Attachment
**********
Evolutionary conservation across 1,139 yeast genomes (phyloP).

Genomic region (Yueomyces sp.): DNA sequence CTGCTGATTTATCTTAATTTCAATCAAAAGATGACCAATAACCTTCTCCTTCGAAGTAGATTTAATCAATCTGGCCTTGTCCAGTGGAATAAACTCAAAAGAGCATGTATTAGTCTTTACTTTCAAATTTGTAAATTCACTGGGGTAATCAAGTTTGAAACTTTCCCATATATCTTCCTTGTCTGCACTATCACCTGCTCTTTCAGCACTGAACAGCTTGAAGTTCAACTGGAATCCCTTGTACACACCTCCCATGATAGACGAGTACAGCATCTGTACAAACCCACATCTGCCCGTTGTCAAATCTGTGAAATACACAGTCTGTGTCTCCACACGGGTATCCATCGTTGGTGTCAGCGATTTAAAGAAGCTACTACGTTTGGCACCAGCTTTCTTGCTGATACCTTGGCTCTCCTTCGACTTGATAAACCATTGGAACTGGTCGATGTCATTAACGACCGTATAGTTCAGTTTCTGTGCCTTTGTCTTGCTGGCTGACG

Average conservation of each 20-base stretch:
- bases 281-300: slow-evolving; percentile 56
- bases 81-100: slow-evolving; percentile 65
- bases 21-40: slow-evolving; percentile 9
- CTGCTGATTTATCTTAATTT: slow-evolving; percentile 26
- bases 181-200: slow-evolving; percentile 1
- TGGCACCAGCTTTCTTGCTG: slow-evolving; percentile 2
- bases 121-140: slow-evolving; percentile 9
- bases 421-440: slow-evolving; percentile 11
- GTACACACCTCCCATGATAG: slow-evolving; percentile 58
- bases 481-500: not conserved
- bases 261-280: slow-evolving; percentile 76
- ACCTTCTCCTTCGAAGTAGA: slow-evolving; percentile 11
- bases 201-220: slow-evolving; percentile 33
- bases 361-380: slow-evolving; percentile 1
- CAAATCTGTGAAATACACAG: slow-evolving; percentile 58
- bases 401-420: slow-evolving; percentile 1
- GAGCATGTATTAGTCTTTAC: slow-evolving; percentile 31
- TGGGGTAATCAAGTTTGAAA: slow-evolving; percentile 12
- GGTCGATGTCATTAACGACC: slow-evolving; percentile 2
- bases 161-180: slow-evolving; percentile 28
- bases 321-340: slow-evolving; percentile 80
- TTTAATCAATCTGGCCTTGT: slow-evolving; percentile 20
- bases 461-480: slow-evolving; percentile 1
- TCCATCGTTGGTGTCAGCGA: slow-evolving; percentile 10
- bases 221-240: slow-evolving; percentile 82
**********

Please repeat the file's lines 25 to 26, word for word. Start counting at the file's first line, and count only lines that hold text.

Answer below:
- TTTAATCAATCTGGCCTTGT: slow-evolving; percentile 20
- bases 461-480: slow-evolving; percentile 1